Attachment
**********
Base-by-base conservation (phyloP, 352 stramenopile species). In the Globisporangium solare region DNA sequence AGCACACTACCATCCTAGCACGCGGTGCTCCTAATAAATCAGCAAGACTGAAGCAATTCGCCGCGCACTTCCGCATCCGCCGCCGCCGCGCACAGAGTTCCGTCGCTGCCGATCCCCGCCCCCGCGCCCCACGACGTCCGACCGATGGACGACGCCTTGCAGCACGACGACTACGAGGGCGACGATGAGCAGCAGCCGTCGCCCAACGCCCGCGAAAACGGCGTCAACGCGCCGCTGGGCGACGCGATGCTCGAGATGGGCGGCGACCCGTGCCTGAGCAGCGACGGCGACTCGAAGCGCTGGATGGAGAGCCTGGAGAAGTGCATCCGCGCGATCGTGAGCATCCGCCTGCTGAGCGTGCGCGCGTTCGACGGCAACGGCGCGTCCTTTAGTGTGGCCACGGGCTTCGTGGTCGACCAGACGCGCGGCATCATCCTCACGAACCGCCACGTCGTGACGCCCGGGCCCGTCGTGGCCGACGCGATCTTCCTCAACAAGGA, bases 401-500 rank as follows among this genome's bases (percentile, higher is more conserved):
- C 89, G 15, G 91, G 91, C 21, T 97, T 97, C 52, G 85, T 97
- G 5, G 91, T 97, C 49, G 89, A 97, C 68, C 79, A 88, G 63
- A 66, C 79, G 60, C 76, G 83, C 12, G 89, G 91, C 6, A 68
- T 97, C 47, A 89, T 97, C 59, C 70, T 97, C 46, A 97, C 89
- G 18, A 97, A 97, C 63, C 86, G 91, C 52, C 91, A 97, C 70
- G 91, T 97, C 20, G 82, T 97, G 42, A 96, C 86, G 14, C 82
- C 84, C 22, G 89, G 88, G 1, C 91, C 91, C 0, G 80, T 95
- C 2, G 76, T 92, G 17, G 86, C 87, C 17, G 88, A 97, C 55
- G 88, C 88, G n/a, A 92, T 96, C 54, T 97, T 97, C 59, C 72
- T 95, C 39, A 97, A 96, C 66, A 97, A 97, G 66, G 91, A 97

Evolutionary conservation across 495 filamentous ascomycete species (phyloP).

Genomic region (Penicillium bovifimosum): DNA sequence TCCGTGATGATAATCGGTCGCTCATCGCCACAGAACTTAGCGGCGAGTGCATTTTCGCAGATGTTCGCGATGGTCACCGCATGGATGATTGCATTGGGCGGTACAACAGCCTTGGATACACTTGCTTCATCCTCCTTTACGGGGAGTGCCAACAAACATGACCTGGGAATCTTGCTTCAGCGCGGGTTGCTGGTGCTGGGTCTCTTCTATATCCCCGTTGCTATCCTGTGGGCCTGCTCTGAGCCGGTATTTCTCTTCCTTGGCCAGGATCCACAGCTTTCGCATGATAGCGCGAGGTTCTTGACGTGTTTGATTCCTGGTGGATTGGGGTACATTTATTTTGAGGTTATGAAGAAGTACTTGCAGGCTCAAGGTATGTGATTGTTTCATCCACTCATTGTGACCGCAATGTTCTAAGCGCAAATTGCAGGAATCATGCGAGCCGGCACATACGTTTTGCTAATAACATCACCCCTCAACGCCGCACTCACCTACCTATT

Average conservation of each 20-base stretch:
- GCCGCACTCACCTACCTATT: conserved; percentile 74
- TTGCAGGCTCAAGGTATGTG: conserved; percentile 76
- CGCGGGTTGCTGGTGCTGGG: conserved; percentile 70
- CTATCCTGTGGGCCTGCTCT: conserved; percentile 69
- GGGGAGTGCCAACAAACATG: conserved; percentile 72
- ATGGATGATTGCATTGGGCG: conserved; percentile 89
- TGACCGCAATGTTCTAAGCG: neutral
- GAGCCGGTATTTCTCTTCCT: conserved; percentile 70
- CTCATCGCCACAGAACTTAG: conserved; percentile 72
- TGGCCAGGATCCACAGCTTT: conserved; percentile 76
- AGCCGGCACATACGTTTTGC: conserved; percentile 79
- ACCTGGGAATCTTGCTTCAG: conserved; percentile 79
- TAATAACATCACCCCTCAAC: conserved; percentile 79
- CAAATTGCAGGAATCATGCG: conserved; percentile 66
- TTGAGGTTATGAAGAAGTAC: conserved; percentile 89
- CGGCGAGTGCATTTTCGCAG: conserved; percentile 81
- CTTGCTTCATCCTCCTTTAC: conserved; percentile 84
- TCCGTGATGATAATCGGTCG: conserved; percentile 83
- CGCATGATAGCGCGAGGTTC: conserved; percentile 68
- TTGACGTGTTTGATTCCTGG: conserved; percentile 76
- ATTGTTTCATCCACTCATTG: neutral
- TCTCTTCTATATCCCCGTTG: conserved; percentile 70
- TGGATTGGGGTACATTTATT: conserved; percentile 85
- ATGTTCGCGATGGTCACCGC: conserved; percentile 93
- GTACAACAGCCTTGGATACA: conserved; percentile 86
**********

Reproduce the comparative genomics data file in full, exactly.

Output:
Base-by-base conservation (phyloP, 352 stramenopile species). In the Globisporangium solare region DNA sequence AGCACACTACCATCCTAGCACGCGGTGCTCCTAATAAATCAGCAAGACTGAAGCAATTCGCCGCGCACTTCCGCATCCGCCGCCGCCGCGCACAGAGTTCCGTCGCTGCCGATCCCCGCCCCCGCGCCCCACGACGTCCGACCGATGGACGACGCCTTGCAGCACGACGACTACGAGGGCGACGATGAGCAGCAGCCGTCGCCCAACGCCCGCGAAAACGGCGTCAACGCGCCGCTGGGCGACGCGATGCTCGAGATGGGCGGCGACCCGTGCCTGAGCAGCGACGGCGACTCGAAGCGCTGGATGGAGAGCCTGGAGAAGTGCATCCGCGCGATCGTGAGCATCCGCCTGCTGAGCGTGCGCGCGTTCGACGGCAACGGCGCGTCCTTTAGTGTGGCCACGGGCTTCGTGGTCGACCAGACGCGCGGCATCATCCTCACGAACCGCCACGTCGTGACGCCCGGGCCCGTCGTGGCCGACGCGATCTTCCTCAACAAGGA, bases 401-500 rank as follows among this genome's bases (percentile, higher is more conserved):
- C 89, G 15, G 91, G 91, C 21, T 97, T 97, C 52, G 85, T 97
- G 5, G 91, T 97, C 49, G 89, A 97, C 68, C 79, A 88, G 63
- A 66, C 79, G 60, C 76, G 83, C 12, G 89, G 91, C 6, A 68
- T 97, C 47, A 89, T 97, C 59, C 70, T 97, C 46, A 97, C 89
- G 18, A 97, A 97, C 63, C 86, G 91, C 52, C 91, A 97, C 70
- G 91, T 97, C 20, G 82, T 97, G 42, A 96, C 86, G 14, C 82
- C 84, C 22, G 89, G 88, G 1, C 91, C 91, C 0, G 80, T 95
- C 2, G 76, T 92, G 17, G 86, C 87, C 17, G 88, A 97, C 55
- G 88, C 88, G n/a, A 92, T 96, C 54, T 97, T 97, C 59, C 72
- T 95, C 39, A 97, A 96, C 66, A 97, A 97, G 66, G 91, A 97

Evolutionary conservation across 495 filamentous ascomycete species (phyloP).

Genomic region (Penicillium bovifimosum): DNA sequence TCCGTGATGATAATCGGTCGCTCATCGCCACAGAACTTAGCGGCGAGTGCATTTTCGCAGATGTTCGCGATGGTCACCGCATGGATGATTGCATTGGGCGGTACAACAGCCTTGGATACACTTGCTTCATCCTCCTTTACGGGGAGTGCCAACAAACATGACCTGGGAATCTTGCTTCAGCGCGGGTTGCTGGTGCTGGGTCTCTTCTATATCCCCGTTGCTATCCTGTGGGCCTGCTCTGAGCCGGTATTTCTCTTCCTTGGCCAGGATCCACAGCTTTCGCATGATAGCGCGAGGTTCTTGACGTGTTTGATTCCTGGTGGATTGGGGTACATTTATTTTGAGGTTATGAAGAAGTACTTGCAGGCTCAAGGTATGTGATTGTTTCATCCACTCATTGTGACCGCAATGTTCTAAGCGCAAATTGCAGGAATCATGCGAGCCGGCACATACGTTTTGCTAATAACATCACCCCTCAACGCCGCACTCACCTACCTATT

Average conservation of each 20-base stretch:
- GCCGCACTCACCTACCTATT: conserved; percentile 74
- TTGCAGGCTCAAGGTATGTG: conserved; percentile 76
- CGCGGGTTGCTGGTGCTGGG: conserved; percentile 70
- CTATCCTGTGGGCCTGCTCT: conserved; percentile 69
- GGGGAGTGCCAACAAACATG: conserved; percentile 72
- ATGGATGATTGCATTGGGCG: conserved; percentile 89
- TGACCGCAATGTTCTAAGCG: neutral
- GAGCCGGTATTTCTCTTCCT: conserved; percentile 70
- CTCATCGCCACAGAACTTAG: conserved; percentile 72
- TGGCCAGGATCCACAGCTTT: conserved; percentile 76
- AGCCGGCACATACGTTTTGC: conserved; percentile 79
- ACCTGGGAATCTTGCTTCAG: conserved; percentile 79
- TAATAACATCACCCCTCAAC: conserved; percentile 79
- CAAATTGCAGGAATCATGCG: conserved; percentile 66
- TTGAGGTTATGAAGAAGTAC: conserved; percentile 89
- CGGCGAGTGCATTTTCGCAG: conserved; percentile 81
- CTTGCTTCATCCTCCTTTAC: conserved; percentile 84
- TCCGTGATGATAATCGGTCG: conserved; percentile 83
- CGCATGATAGCGCGAGGTTC: conserved; percentile 68
- TTGACGTGTTTGATTCCTGG: conserved; percentile 76
- ATTGTTTCATCCACTCATTG: neutral
- TCTCTTCTATATCCCCGTTG: conserved; percentile 70
- TGGATTGGGGTACATTTATT: conserved; percentile 85
- ATGTTCGCGATGGTCACCGC: conserved; percentile 93
- GTACAACAGCCTTGGATACA: conserved; percentile 86